I am convinced that the performance of the United Nations will benefit greatly from the implementation of those recommendations. But I am also convinced that, in the final analysis, all Member States must be ready to contribute to the missions if the United Nations is to be successful in maintaining peace.
The last decade has also been productive for United Nations action in the economic and social areas. The major conferences of the 1990s on the environment, population, human rights, children, the human habitat, social development and women have all served, in their respective domains, to update the legislative framework and formulate strategies that now serve as guidelines for all United Nations activities in those areas. It has not always been easy to find common ground on topics that are often highly sensitive. But there is no doubt in my mind as to the long-term impact of such agreements.
To take only one example that is dear to me, no one can overestimate how significant those conferences have been in terms of improvements in the legal, political, economic and social status of women across the globe. They have led to open discussion of such taboo subjects as genital mutilation and contraception. They have enabled civil society to become organized and express opinions, while enabling Governments to benefit from the experience of other countries.
They have created for the women of the world a set of standards and avenues of appeal, the latest being the Optional Protocol to the Convention on the Elimination of All Forms of Discrimination against Women. This enables women whose rights have been trampled on to seek redress directly from the Committee established under the Convention, once all available domestic appeals have been exhausted. While the struggle for gender equality is far from over, it is continuing in a much more favourable international climate, because of those conferences.
Today the topics of concern to people across the world are largely related to the phenomenon of globalization, which is making economies and societies more interdependent than ever. The widening gap between rich countries and poor countries, international terrorism, climate change, the AIDS pandemic, illicit trafficking in arms and drugs, population movements -— these are all topics with a direct or indirect impact on the lives of your constituents. They are all on the agenda of the United Nations.
It is now accepted that such issues cannot be managed by States alone. Increasingly, non-governmental organizations, academics, scientists and business leaders are contributing to the debate; they are often full partners in implementing our programmes. While it is true that we have long been working with non-governmental organizations in providing humanitarian relief and in promoting development, for example, there are new types of partnerships now emerging.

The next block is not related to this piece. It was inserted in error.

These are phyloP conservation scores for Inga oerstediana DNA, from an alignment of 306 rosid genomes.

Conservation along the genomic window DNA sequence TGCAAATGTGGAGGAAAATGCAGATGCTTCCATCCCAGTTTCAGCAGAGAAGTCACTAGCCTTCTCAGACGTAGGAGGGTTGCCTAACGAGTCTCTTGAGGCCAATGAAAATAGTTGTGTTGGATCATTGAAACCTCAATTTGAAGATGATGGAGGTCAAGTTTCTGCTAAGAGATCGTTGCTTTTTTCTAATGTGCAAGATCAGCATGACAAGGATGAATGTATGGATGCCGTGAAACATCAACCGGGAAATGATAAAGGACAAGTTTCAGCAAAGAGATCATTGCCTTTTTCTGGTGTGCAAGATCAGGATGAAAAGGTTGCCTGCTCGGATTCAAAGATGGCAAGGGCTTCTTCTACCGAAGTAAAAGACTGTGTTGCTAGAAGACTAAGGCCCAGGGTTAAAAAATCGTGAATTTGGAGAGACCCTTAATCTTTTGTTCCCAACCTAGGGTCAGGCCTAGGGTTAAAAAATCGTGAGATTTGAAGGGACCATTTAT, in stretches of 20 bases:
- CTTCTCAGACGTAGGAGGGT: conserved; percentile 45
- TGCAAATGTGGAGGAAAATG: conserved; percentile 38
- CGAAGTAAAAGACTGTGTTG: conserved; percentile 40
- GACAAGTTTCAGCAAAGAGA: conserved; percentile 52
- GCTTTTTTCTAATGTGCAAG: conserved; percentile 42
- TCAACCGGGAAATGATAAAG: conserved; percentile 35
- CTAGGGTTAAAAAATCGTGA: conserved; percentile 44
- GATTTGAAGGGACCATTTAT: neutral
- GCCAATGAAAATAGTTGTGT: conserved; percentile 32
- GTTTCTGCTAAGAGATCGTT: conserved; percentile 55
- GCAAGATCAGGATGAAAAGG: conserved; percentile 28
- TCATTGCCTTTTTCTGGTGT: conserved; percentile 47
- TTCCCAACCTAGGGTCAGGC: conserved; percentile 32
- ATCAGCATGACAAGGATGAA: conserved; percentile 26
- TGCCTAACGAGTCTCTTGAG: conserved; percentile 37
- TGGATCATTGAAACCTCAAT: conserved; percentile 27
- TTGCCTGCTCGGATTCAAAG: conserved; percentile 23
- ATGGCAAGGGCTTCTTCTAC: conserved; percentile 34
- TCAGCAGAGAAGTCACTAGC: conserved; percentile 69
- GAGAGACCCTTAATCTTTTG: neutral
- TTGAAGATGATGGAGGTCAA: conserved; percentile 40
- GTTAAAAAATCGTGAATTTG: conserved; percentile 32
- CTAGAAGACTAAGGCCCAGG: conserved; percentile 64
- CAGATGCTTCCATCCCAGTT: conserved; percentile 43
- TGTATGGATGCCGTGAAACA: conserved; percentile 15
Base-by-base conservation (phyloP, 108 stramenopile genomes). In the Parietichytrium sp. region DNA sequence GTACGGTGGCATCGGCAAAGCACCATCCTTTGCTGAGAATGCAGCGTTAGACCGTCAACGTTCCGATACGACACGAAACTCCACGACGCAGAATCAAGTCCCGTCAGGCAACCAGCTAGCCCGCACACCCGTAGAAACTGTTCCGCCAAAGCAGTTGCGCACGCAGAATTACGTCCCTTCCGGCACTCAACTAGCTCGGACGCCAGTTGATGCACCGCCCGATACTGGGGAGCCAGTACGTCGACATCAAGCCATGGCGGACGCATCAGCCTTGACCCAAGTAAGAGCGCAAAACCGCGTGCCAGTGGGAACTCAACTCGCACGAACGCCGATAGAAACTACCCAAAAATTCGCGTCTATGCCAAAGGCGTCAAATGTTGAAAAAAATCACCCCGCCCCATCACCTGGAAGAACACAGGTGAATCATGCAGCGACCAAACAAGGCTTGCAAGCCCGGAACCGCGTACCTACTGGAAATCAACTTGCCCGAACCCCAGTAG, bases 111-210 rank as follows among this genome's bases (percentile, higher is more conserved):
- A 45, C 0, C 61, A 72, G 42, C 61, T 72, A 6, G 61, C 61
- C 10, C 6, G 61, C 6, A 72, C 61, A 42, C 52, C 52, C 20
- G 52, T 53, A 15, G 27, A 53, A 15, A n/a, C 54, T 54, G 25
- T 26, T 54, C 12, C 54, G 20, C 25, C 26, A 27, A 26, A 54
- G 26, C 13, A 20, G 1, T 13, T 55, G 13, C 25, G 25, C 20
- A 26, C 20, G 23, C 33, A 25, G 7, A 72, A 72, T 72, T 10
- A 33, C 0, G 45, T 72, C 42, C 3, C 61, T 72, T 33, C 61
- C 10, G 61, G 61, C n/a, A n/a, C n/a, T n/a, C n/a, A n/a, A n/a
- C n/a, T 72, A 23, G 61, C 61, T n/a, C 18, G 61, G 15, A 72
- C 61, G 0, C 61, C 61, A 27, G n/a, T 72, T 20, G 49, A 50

When the Economic and Social Council decided last year to devote its annual ministerial session to information technologies, it therefore invited a number of representatives from the private sector to participate in its work. An advisory council involving governments, the private sector and non-governmental organizations will soon be formed to continue the dialogue with those who are in the best position to predict how those technologies will evolve and how they will be used to serve the development of the poorest countries.
Likewise, the growing partnership between the private sector and large foundations in the battle against AIDS and other endemic diseases should permit a large volume of necessary resources to come on stream. For example, there is the contribution of over $850 million from the Bill and Melinda Gates Foundation to finance immunization research.
And you have probably heard of the famous billion from Mr. Turner. This experience, now in its fourth year, demonstrates how productive cooperation can be established with a private foundation, in full observance of the principles and priorities established by the United Nations.
Lastly, I would be remiss if I failed to mention the Global Compact proposed by the Secretary-General in Davos in 1999. This compact invites businesses to respect a number of international standards in the areas of human rights, labour and the environment. Trade unions and non-governmental organizations are also involved in this initiative. I am happy to report that a good number of Swiss companies have already joined the Compact.
I believe that the driving force behind these new partnerships is recognition of the fact that all players in society must join forces if the majority of today’s problems are to be solved. But another reason is that we are ever more mindful of the following facts: borders are less and less important; one cannot ignore without risk the problems affecting other regions, even the most remote regions; human solidarity is not merely a moral imperative, but serves the long-term interests of all.